Introduction to UML

What are we doing as software developers? Nothing else than translating the language of humans into the language of computers. The language of the humans is any spoken language, like English and the language of the computer is binary code. There’s a huge distance between the two. To achieve this huge distance we have to introduce some middle stages. One well known middle stage is the programming language itself: no one writes binary code, everyone uses some programming language. From this step to compiler (or in some cases the interpreter) will transform you code into a low level language (like Assembly) and then into binary code. But there is still a huge distance between the spoken human language and the programming language, it is a good idea to introduce some additional middle steps.
There are several options for such middle steps, some of them are closer to the human language and others are closer to the programming language. Examples for this middle stage are: writing informal requirement specification, writing formal specification (like design by contract), specifying your program by examples or model your program by UML.

What is UML?

UML is an abbreviation of Unified Modeling language. The history of UML started in the mid of the 90's and today we are at version 2.4.1. It has several alternative versions and extensions, like SysML. UML is modelling by using different types of diagrams. UML is the way of representation. Later on based on your goals you can draw UML diagrams by hand on a table or on a white board, by using paint or by using a professional UML editor. There are several UML editor tools, some of them are free for use (ex.: Umbrello), others costs a lot (ex.: Enterprise Architect). Some of them are just like a specialized drawing tool, others are including a lot of features, like version control, connections between diagrams or even code generation on a certain level.
I also tried out several free UML tools and it was really challenging to find one which can save the diagrams as pictures in a proper way and which can draw all types of diagrams in the standardized way.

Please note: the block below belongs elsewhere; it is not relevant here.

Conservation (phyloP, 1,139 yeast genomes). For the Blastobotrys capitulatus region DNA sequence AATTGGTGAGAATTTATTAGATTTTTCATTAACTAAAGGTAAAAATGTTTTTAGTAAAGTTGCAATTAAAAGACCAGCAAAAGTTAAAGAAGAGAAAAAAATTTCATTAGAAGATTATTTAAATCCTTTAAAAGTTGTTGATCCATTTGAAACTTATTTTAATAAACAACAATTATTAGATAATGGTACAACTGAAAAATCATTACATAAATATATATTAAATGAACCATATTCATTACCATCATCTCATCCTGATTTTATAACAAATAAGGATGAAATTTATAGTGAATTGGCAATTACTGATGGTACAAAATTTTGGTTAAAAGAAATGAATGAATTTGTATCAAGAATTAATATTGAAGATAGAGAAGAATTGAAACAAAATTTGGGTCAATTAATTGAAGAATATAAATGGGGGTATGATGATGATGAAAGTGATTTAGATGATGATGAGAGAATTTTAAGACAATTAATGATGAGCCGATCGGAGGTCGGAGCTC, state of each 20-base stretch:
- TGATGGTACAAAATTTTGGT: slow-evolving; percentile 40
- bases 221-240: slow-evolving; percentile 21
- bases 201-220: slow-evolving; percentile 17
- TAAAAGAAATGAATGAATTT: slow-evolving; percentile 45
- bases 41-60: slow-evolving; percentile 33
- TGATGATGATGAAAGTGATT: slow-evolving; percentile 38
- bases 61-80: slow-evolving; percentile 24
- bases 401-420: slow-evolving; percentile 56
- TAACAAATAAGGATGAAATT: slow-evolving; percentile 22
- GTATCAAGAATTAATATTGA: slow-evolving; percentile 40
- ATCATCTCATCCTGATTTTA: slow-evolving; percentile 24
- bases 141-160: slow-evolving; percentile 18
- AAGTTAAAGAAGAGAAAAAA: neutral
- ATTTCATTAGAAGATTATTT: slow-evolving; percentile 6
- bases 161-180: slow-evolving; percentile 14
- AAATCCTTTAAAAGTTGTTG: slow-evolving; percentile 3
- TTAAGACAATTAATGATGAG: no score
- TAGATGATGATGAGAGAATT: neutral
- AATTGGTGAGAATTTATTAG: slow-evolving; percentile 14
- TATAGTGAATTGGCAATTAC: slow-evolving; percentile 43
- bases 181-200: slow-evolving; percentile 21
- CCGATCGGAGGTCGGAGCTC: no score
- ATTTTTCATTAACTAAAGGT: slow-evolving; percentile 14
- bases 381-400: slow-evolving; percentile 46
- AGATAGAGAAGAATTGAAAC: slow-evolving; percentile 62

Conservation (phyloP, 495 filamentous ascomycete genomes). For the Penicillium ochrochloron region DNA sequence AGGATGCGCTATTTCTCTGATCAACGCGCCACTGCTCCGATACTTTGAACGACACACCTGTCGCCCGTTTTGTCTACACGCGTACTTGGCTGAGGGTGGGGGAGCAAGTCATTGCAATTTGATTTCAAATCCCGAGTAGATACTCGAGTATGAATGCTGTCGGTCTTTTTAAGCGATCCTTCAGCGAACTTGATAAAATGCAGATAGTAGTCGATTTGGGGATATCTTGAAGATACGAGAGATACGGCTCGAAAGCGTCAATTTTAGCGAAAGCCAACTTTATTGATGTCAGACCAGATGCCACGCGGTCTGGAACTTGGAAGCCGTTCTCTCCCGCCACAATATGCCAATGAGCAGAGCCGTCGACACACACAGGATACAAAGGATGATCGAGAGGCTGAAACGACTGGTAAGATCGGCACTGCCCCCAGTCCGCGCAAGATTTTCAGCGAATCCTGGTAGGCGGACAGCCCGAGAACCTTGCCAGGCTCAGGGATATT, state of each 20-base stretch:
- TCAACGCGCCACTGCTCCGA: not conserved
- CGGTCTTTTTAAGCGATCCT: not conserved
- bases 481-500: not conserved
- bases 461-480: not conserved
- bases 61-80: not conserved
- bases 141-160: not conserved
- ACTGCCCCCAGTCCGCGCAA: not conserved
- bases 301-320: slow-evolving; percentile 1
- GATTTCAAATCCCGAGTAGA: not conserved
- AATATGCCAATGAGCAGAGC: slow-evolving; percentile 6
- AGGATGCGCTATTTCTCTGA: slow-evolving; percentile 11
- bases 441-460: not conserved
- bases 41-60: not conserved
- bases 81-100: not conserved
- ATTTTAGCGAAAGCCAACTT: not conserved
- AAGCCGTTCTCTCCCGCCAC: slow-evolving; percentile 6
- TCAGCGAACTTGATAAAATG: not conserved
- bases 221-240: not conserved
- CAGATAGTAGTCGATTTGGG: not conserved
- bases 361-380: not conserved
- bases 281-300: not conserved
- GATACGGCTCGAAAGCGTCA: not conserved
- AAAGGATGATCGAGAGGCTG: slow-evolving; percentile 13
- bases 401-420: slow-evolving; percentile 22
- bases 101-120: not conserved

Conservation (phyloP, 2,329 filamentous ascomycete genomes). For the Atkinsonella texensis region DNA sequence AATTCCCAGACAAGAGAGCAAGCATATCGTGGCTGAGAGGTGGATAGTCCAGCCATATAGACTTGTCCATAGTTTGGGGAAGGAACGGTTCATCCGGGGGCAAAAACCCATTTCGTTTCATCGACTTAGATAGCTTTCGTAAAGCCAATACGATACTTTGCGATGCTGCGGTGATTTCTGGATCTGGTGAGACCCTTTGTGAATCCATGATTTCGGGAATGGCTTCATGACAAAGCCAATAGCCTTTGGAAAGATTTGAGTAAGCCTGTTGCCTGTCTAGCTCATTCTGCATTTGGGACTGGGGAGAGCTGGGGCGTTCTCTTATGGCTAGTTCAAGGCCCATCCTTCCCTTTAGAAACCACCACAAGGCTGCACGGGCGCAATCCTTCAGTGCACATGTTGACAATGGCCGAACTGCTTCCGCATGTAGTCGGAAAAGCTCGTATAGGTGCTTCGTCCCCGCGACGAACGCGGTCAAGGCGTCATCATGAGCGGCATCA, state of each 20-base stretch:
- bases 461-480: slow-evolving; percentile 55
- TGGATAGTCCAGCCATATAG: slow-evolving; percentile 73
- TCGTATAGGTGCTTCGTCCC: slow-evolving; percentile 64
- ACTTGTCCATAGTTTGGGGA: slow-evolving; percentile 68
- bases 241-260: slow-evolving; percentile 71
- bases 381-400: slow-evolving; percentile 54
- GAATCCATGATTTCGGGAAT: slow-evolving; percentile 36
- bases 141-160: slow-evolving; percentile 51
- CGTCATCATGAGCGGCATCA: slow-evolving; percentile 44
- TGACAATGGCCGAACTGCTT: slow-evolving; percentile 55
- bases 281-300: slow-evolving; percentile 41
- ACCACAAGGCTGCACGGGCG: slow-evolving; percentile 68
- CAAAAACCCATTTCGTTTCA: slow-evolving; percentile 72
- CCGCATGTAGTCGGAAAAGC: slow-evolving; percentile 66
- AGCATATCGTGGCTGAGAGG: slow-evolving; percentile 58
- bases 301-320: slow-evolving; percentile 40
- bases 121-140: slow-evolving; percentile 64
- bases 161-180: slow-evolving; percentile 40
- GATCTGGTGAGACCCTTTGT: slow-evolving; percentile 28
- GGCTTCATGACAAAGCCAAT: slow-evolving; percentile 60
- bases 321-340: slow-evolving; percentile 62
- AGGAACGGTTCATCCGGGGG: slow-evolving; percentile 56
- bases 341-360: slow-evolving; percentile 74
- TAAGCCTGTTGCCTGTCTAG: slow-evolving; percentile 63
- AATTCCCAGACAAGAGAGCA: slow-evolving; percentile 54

The UML diagrams are categorized into two big groups: structural (or static) diagrams, which are representing the static architecture of the software and behavioural (or dynamic) diagrams, which are representing how your software works in different situations.
Below I made a short introduction into the most popular UML diagram types.

Different sorts of diagrams

Structural diagrams

The first big group of diagrams describe the structure of your software.

Component diagram

A component diagram stands for modelling the high level architecture or your code.
It’s main elements are the following:
  • Components (ex.: User interface and Business logic on the diagram)
  • Ports of components: ports are marked by a small rectangle on the side of a component (see “Attributes” on the side of User interface called). They are an interface to other components, basically a collection of provided interfaces.
  • Provided interface: provided interface is represented by a circle connected to the component. These are basically the interface functions of the component which can be reached from outside.
  • Required interface: it is represented by a half-circle connected to the component. That means the the components requires an interface provided by another component. So that required and provided interfaces can be connected to each other.

Class diagram

The most frequently used UML diagram is the class diagram. It is representing the class hierarchy of your program or a part of your program.
Each class is represented by a rectangle, the name of the class is written on the top of the class. To represent interface classes an additional rectangle should be put on the top right corner.
After the name of the class there’s a section for the attributes (variables) of the class. The visibility of the attribute can be represented by a - (private) or + (public). Then comes the name, “:” mark and the type of the attribute.
The next section represents the operations (functions and methods) of the class.